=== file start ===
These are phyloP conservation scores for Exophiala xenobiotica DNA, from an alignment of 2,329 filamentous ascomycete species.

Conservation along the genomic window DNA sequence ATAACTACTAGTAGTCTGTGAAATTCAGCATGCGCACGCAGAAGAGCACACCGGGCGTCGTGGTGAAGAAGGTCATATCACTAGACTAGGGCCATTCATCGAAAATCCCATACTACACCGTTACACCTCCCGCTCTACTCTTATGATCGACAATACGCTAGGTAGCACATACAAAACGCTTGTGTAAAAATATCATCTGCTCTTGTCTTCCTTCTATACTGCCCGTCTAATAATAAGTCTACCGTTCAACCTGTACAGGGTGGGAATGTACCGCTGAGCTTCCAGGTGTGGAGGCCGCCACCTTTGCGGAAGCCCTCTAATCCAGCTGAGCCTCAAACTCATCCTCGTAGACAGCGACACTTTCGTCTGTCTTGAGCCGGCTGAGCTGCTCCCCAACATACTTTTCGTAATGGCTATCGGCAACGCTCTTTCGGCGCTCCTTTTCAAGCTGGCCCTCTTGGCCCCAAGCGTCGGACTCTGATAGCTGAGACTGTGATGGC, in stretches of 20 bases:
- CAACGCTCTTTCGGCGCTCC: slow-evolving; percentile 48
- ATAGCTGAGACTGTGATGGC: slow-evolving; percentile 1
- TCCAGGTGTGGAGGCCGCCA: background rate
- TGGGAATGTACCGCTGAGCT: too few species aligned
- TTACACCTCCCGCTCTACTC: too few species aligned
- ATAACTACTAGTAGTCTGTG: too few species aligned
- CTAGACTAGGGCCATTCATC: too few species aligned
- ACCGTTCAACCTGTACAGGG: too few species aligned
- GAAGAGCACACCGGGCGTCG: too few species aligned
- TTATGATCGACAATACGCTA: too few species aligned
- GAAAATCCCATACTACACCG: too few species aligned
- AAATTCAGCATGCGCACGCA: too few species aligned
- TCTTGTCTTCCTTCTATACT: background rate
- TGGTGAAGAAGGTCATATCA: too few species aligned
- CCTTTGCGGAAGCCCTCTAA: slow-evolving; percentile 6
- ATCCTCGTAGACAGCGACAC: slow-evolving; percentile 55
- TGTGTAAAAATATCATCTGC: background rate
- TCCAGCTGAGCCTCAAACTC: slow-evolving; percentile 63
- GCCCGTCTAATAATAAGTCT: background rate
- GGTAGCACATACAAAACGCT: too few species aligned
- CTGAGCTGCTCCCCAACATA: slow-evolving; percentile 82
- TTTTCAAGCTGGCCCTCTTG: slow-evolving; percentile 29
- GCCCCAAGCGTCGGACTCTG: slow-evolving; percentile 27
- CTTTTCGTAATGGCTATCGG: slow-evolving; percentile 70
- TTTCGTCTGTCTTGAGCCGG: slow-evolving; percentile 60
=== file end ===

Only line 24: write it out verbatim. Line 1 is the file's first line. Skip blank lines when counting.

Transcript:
- TTTTCAAGCTGGCCCTCTTG: slow-evolving; percentile 29